Lou’s an acquired taste. During my Berlin Bowie phase Simon Bedford-James (of Swedish Fish, MAdE fame) introduced me to Reed’s ‘Berlin’ as a contrast in styles. You’d never know that Bob Ezrin produced it. I was sporadically curious about Reed’s other releases as well including Velvet Undergodun. I have to be in a certain mood to put this stuff on…but Lou is Lou and I respect that. http://www.youtube.com/watch?v=hZzGbPrnUZQ

ResidentsTHE RESIDENTS – “Meet the Residents”
The mysterious eyeball-headed act from San Franscisco was introduced to me via the ‘Duck Stab’ single by my dear old eccentric friend Ivan Judd (ex-Moving Targetz, Swindled). Over time he’d subject me to the Residents’ continued boundary bending releases (even saw them at the Danforth Music Hall in 1981 with the late Snakefinger). But nothing beats sheer endurance for listeners like their debut ‘Meet the Residents’. I dare you to listen to ALL of it in one sitting. They should have used this record to destroy Al-Qaeda in Afghanistan. Bin Laden would have come out of those mountains in 7 minutes flat. http://www.youtube.com/watch?v=mUxN4gyarEw

ROBERTSON, Robbie – “Robbie Robertson”
Having grown an appreciation for Daniel Lanois’ production chops on Peter Gabriel’s ‘So’ and U2’s ‘Joshua Tree’, I began seeking out other Lanois’ productions. Robbie Robertson (The Band) finally shed his soundtrack production hat and decided to finally commit to a proper debut solo album. It features help from Lanois’ team of usual suspects – The Neville Brothers, The BoDeans and U2 among others. A brilliant masterpiece of Robertson cool and atmospheric resonance. http://www.youtube.com/watch?v=xfTI-chysUM

RushRUSH – “Moving Pictures”
For those that know me well, having Rush on any list of mine is a miracle. I cannot emphasize my complete distaste for this band. However, credit where credit is due. Terry Brown and the power trio peeked with this break-through commercial release on the back of the radio hits “Tom Sawyer” and “Limelight” – solidifying the Wayne’s World mythos of Scarborough basement air-drumming for all time. I grew even fonder of the album years later when Brown told me some interesting production stories from the sessions including the fact that “Limelight” was a live-off-the-floor soundcheck used to set the studio microphone levels before production of the record had even started – only the lead vocal and guitar solo were re-done for the final album master. http://www.youtube.com/watch?v=vUNxqE_3N0c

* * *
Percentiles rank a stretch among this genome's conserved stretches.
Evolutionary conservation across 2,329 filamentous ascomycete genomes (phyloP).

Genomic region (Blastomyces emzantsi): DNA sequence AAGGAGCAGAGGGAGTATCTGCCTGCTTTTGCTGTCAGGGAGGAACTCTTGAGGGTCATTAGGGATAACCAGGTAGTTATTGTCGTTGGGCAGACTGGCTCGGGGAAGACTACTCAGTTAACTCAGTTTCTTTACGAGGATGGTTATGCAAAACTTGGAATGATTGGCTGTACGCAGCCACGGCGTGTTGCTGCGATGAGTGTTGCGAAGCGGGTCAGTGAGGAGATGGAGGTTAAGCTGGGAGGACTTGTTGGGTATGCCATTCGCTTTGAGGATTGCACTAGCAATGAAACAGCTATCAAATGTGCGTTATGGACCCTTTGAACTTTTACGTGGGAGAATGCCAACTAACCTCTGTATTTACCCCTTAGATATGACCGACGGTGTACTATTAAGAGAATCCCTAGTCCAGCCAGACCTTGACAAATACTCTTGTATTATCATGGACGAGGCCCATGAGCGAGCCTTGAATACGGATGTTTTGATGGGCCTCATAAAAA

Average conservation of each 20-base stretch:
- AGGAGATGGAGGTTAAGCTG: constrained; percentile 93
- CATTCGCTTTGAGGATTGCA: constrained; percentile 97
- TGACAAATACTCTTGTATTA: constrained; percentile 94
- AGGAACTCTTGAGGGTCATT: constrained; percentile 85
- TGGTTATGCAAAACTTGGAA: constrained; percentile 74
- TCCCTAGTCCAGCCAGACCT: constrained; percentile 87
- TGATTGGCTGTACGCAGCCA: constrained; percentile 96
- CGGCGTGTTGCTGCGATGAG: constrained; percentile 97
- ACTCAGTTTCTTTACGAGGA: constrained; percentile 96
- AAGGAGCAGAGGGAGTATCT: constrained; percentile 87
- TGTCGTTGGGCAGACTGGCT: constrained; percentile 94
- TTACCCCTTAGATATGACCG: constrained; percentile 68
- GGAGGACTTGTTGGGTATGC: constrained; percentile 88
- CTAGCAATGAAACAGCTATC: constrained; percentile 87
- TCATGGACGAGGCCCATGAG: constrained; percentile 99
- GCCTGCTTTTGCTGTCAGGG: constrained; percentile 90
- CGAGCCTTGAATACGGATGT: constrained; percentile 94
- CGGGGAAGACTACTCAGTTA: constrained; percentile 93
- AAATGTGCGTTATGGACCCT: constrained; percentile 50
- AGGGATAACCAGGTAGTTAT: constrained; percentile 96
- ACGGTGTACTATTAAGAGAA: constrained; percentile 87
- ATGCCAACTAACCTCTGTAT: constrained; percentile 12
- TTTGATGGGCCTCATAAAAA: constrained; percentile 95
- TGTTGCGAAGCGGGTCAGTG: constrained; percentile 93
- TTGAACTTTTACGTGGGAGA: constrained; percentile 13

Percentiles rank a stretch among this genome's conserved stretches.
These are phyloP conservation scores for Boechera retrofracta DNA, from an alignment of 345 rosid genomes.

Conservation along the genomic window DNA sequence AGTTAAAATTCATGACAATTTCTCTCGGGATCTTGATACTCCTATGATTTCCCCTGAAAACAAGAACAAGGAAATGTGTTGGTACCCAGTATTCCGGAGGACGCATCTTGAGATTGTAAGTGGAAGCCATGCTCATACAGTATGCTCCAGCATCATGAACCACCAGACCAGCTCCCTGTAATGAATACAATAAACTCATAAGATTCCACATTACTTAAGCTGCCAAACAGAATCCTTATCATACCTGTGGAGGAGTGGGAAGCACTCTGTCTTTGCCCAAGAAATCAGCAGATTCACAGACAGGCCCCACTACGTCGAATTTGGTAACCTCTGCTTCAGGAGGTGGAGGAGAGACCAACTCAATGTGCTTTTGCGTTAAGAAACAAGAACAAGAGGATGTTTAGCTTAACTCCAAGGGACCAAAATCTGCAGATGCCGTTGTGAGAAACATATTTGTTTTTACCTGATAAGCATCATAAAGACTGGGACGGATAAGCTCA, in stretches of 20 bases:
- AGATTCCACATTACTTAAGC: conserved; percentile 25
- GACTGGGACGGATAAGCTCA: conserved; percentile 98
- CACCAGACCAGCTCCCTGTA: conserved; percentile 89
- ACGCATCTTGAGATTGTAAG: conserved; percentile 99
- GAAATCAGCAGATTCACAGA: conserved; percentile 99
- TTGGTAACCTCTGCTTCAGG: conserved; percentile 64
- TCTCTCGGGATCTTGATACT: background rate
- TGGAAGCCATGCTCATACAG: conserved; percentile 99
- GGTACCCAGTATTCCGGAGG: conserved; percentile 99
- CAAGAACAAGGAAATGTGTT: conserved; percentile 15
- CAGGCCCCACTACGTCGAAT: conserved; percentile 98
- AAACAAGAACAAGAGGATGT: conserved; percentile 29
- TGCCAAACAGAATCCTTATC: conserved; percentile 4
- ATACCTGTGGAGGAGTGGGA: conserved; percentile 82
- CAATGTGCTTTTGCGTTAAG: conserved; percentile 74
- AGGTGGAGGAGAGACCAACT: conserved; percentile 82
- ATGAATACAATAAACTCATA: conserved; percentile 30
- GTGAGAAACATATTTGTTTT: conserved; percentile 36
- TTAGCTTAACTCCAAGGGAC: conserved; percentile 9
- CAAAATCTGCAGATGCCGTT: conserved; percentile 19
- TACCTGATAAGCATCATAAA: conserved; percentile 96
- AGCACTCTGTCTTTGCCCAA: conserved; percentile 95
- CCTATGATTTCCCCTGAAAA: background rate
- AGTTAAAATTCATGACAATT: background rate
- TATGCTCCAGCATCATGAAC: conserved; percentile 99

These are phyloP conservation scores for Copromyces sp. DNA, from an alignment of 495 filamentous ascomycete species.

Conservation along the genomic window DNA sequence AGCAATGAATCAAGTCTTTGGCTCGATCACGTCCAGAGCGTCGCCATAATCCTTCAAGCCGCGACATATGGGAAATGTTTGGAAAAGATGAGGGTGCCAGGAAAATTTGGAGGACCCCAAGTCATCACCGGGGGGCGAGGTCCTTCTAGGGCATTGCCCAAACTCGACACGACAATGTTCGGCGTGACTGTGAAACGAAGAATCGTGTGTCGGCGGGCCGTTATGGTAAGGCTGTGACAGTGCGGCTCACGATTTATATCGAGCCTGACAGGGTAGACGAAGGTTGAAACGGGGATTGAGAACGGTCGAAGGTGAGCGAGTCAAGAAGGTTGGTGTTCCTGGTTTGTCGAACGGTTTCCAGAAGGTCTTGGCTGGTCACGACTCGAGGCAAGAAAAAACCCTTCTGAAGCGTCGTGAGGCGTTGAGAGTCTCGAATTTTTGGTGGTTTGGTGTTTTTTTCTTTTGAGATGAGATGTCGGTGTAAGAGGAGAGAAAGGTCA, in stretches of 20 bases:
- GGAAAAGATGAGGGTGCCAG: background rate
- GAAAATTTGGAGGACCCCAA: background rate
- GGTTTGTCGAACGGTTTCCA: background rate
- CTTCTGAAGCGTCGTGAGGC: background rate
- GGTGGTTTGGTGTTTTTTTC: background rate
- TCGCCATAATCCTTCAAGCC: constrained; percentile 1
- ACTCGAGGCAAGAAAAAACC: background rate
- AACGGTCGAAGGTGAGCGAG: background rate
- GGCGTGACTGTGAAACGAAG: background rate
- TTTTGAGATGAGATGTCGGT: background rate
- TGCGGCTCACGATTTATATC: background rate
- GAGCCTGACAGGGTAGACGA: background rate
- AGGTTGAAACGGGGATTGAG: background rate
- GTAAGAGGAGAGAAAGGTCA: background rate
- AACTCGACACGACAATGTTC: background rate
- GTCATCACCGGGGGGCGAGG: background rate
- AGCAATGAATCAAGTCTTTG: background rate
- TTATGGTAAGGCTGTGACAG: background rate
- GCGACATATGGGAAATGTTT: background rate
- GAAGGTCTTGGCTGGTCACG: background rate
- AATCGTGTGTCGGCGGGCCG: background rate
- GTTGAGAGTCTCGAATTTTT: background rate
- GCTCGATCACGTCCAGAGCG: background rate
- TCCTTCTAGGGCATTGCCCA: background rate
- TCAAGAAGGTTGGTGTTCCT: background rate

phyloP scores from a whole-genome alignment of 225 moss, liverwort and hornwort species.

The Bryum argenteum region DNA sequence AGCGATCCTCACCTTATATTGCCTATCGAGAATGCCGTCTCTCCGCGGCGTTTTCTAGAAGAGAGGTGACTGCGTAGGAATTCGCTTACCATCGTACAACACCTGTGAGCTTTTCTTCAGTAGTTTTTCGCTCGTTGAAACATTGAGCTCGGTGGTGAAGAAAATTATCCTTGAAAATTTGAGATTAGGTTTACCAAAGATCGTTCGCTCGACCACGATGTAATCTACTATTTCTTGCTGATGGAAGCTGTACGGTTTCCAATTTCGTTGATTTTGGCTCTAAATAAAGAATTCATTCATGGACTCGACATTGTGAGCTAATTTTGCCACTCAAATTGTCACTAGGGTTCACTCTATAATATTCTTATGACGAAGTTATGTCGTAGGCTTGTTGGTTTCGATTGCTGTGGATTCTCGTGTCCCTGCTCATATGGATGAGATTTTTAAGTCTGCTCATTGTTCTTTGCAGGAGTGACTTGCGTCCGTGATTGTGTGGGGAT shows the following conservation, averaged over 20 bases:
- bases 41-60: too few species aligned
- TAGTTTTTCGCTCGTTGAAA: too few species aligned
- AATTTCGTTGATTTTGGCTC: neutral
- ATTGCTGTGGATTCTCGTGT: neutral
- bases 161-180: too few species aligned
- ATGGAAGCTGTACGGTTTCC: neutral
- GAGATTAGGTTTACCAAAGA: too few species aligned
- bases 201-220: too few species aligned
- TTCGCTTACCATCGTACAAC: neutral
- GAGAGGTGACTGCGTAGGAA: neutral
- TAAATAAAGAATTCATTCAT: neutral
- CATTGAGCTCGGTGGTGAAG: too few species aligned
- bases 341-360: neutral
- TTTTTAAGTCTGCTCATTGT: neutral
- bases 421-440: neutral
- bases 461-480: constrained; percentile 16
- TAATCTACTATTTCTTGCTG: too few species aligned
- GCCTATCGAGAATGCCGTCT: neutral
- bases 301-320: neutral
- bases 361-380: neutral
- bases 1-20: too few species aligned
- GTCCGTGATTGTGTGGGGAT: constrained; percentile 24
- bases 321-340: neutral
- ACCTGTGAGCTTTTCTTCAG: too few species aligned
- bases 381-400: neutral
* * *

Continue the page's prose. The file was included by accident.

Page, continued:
Peter SchillingSCHILLING, Peter – “Error In the System”
Schilling took quite the beating for daring to write a sequel to Bowie’s “Space Oddity” on his seminal debut single “Major Tom” – but the album from which the song was sprung is a solid piece of songwriting and production from the German artist. “The Noah Plan” and the poignant German reading of “Silent Night” stand out as highlights. 3, 2, 1….. http://www.youtube.com/watch?v=9zIBwN3qaR0

SEAL – “Seal”
SEAL – “Seal II”
Like most of the world, I would have never given Seal the time of day had Trevor Horn not been behind the production of these albums. Overtime I’ve grown to like not only Seal’s voice, but his positive lyric writing. The records are uplifting even when he’s in a melancholy mood. Joni Mitchell even pops up on ‘Seal II’. And you know that can’t be bad. http://www.youtube.com/watch?v=Btl5PYdpcNs

Sex Pistols
SEX PISTOLS – “Never Mind the Bollocks”
SEX PISTOLS – “The Great Rock ‘n’ Roll Swindle”
Never mind the Ramones, here’s the Sex Pistols. Fuck OFF!

SIMPLE MINDS – “Once Upon a Time”
Simple Minds was always a peripheral curiosity for me. I like a few of their early tunes like “Catwalk”. Most of it was a little too precious for me, but following their breakaway hit “Don’t You Forget About Me” from the ‘Breakfast Club’ film they soon caught my ear. The follow-up record, ‘Once Upon a Time’, (which DIDN’T contain the soundtrack song) was just as brilliant. “Ghost Dancing” and “Sanctify Yourself” were stellar follow-up singles. http://www.youtube.com/watch?v=6XtRoVofo8A

SpecialsSPECIALS, The – “The Specials”
Always loved Two-Tone music out of England – The Selector, The English Beat, etc. – but the album that always resonated the most from that movement was the debut album by The Specials. A mob of black and white performers huddled into an 8-track studio just making great Ska music together without a care about slick production or pretense. One day not many years ago a buddy of mine gave me a copy of the LP he stole from a party in the 1980s. It belonged to Toronto fashion maven Kingy Carpenter. “A Message To You Rudy” is one of the best in its class. http://www.youtube.com/watch?v=cntvEDbagAw